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This Week in Education Politics: A Road Map to Rewrite the Higher Ed Act, New Ed Department Nominees, Predicting the House’s ‘Ed Labor’ Priorities & More
THIS WEEK IN EDUCATION POLITICS publishes most Saturdays. (See previous editions here.) You can get the preview delivered straight to your inbox by signing up for The 74 Newsletter; for rolling updates on federal education policy, follow Carolyn Phenicie on Twitter @cphenicie.
INBOX: STATE OF THE UNION — The annual address became the D.C. equivalent of a feuding tween’s birthday party, with invitations given and rescinded as a prize in a larger fight. But it’s really happening Tuesday, and President Trump said the theme will be — wait for it — “unity.”
Alongside topics such as immigration, trade, health care, and foreign policy, Trump will ask Congress to “produce an infrastructure package that delivers substantial investments in vital national infrastructure projects,” a senior administration official said on a call with reporters Friday.
The White House official didn’t elaborate on the infrastructure package, including how much Trump would seek to spend. Though Trump hasn’t included upgrading America’s school buildings in past infrastructure plans, look for Democrats, at least those on the Education and Labor Committee, to push hard to include them in any big package.
Rep. Bobby Scott, the committee’s chairman, and other Democratic lawmakers last week released a bill to fund $100 billion in school infrastructure improvements and said schools could “easily be a part” of any bigger infrastructure deal.
Trump’s 2017 address (not officially a State of the Union because it was his first year in office) focused heavily on school choice. Last year, K-12 talk was almost nonexistent besides discussion of DACA and Dreamers, the young people brought to the country illegally as children who were temporarily given some legal protections.
ICYMI: WELCOME ED LABOR — The House Education and Labor Committee (renamed from Education and the Workforce, as it had been known under GOP control) formally organized last week.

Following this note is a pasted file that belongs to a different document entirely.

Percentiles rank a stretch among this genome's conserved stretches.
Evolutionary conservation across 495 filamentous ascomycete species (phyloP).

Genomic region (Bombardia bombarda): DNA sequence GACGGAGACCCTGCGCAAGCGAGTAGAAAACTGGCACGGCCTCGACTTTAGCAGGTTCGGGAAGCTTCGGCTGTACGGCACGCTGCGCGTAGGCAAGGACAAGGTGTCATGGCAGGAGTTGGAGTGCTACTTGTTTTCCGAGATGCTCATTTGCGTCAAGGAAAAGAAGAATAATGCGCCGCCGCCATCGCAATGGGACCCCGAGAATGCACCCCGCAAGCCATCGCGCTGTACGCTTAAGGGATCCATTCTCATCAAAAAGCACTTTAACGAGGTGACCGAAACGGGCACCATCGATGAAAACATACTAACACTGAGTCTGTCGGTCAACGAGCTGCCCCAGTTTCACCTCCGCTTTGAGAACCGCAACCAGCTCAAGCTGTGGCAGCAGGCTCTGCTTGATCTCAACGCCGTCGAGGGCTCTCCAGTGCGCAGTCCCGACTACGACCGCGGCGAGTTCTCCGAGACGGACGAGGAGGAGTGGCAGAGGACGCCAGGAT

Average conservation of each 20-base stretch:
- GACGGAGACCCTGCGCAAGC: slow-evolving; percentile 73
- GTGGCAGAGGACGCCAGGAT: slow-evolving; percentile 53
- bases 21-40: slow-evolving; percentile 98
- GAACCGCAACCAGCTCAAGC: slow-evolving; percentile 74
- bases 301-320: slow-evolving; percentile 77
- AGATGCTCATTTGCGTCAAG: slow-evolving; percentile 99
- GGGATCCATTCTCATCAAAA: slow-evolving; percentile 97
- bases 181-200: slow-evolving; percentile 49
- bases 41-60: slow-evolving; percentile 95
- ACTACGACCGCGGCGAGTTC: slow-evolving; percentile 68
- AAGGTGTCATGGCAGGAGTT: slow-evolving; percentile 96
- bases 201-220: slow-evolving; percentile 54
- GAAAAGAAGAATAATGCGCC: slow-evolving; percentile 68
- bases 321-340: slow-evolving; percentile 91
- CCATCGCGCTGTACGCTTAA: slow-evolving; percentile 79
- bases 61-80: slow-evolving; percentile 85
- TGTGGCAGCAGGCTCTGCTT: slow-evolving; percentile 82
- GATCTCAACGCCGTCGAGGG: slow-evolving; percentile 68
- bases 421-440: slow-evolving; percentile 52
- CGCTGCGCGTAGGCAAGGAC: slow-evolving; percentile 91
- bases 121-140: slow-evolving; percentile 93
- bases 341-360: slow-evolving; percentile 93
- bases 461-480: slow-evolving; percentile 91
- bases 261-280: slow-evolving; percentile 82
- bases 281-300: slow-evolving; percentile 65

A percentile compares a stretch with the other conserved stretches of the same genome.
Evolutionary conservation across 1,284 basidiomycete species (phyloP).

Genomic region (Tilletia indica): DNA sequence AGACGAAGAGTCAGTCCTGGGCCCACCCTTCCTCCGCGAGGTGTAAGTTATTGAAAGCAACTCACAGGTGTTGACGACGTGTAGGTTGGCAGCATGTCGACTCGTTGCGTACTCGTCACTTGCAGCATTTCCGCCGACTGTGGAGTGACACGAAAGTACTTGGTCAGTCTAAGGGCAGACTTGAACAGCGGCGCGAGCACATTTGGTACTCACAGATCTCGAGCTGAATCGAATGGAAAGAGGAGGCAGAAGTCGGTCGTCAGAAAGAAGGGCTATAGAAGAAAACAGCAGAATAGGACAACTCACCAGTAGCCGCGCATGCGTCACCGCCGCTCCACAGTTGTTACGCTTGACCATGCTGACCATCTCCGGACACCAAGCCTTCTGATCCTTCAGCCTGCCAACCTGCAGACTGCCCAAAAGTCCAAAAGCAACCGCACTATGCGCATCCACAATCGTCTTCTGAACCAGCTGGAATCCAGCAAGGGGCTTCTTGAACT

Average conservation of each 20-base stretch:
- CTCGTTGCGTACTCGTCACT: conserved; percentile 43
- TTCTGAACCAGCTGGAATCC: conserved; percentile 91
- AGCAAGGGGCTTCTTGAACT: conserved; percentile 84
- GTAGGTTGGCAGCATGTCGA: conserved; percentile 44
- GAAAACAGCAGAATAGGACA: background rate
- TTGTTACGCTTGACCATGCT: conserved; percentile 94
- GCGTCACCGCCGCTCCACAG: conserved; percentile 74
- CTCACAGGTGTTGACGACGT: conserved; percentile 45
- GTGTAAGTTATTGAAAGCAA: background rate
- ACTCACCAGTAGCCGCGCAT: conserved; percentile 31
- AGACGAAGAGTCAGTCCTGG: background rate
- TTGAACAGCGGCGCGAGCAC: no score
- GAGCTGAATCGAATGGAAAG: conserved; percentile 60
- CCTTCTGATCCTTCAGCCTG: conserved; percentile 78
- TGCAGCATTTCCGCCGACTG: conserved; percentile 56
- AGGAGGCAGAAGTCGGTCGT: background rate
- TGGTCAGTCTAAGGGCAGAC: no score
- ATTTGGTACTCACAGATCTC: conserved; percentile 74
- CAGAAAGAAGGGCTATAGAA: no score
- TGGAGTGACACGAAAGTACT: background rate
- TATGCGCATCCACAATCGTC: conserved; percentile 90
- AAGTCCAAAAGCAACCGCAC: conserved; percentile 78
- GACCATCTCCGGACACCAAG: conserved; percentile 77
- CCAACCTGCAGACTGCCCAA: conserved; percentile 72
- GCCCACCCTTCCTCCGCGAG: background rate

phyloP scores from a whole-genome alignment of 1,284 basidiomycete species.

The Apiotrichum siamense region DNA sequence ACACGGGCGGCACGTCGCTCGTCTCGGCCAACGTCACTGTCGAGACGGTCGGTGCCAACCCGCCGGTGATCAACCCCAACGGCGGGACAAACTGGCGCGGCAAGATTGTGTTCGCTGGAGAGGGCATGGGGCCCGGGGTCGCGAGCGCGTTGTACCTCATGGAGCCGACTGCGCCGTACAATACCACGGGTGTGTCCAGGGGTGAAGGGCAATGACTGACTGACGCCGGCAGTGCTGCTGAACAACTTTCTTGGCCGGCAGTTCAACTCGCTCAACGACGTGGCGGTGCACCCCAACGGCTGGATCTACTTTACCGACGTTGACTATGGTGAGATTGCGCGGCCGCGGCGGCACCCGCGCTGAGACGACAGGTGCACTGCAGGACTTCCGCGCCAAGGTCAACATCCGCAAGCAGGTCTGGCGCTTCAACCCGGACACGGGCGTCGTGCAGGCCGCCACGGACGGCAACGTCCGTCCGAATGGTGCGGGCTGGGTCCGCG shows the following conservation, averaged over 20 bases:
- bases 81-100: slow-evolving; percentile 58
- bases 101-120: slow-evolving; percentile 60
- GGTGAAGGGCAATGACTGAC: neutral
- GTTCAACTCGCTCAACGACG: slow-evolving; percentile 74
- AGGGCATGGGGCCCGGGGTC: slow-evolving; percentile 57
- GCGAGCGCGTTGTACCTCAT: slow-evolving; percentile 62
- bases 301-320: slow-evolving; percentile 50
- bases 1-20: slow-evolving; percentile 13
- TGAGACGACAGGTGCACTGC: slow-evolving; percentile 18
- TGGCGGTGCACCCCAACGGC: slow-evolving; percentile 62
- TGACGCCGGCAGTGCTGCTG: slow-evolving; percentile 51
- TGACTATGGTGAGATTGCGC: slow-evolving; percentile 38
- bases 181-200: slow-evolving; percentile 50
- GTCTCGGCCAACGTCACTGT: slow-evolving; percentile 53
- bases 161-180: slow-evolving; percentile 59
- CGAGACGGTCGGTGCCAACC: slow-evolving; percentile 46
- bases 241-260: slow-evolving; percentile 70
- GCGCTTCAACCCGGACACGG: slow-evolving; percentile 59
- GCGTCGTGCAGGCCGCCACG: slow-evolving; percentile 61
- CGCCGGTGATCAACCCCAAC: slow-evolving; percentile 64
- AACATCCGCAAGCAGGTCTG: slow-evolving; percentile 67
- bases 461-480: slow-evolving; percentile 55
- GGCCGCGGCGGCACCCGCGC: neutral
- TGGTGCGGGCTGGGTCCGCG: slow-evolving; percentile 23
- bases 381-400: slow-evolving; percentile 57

On the committee’s oversight agenda for the next two years: ESSA implementation; the federal school safety commission’s report and “interest in arming teachers”; rebuilding schools in Puerto Rico, the U.S. Virgin Islands, and elsewhere affected by natural disasters; the Education Department’s “disproportionality” rule for special education; child nutrition programs; and general implementation of civil rights laws.
2020 WATCH — Sen. Cory Booker of New Jersey announced Friday he’s running for president. The former mayor of Newark has a long history in education policy, including a continued embrace of charter schools, even as they’ve become more contentious in the Democratic Party.
74 Interview: Sen. Cory Booker on Teacher Quality, Celebrity Star Power, and Why His Newark School Reforms Were Actually a Success
He joins several other familiar faces who have already joined the race:
● Julián Castro, former secretary of Housing and Urban Development and former mayor of San Antonio, who started a pre-K program in his city.
● Sen. Kirsten Gillibrand of New York, best known in the education world for her work on Title IX and sexual assaults on college campuses.
● Sen. Kamala Harris of California, who kicked off her campaign calling for universal pre-K and debt-free college.
● Sen. Elizabeth Warren of Massachusetts, who has been one of the most vocal voices on ESSA implementation and civil rights protections in the Senate.
MONDAY: HIGHER ED — Sen. Lamar Alexander, chairman of the Health, Education, Labor and Pensions Committee, discusses his committee’s agenda for rewriting the Higher Education Act at the American Enterprise Institute. A panel discussion will follow. Alexander, a former college president and U.S. education secretary, has for several years focused on rewriting the law, with an emphasis on deregulation. He’s on something of a ticking clock: he announced last year he will leave the Senate at the end of his current term in 2020.
TUESDAY: SKILLS — The National Skills Coalition kicks off a three-day conference. Reps. Glenn Thompson and Raja Krishnamoorthi, the co-sponsors of a 2018 update to federal career and technical education law, on Wednesday discuss “how bipartisanship can change the course of skills policy.”
WEDNESDAY: ED NOMINEES — The Senate Health, Education, Labor and Pensions Committee holds a vote on several nominations, including Robert L. King to be assistant secretary for postsecondary education. King, currently the president of the Kentucky Council on Postsecondary Education, will play a key role as Congress again considers a reauthorization of the Higher Education Act.
WEDNESDAY: EARLY CHILDHOOD — Representatives of Public Prep, a charter network in New York City, discuss their innovative partnership program that provides a home visiting program, focused on school readiness, to the young siblings of their students. A panel at AEI will also discuss the potential for partnerships between K-12 and early childhood, and implications for including young children in federal education law.
THURSDAY: COLLEGE LEADERS — Harvard President Larry Bacow comes to AEI to discuss universities’ need to adapt to evolution in technology, state budgets, and student needs. He then joins a panel of experts to discuss the future of higher education in America.Submit a Letter to the Editor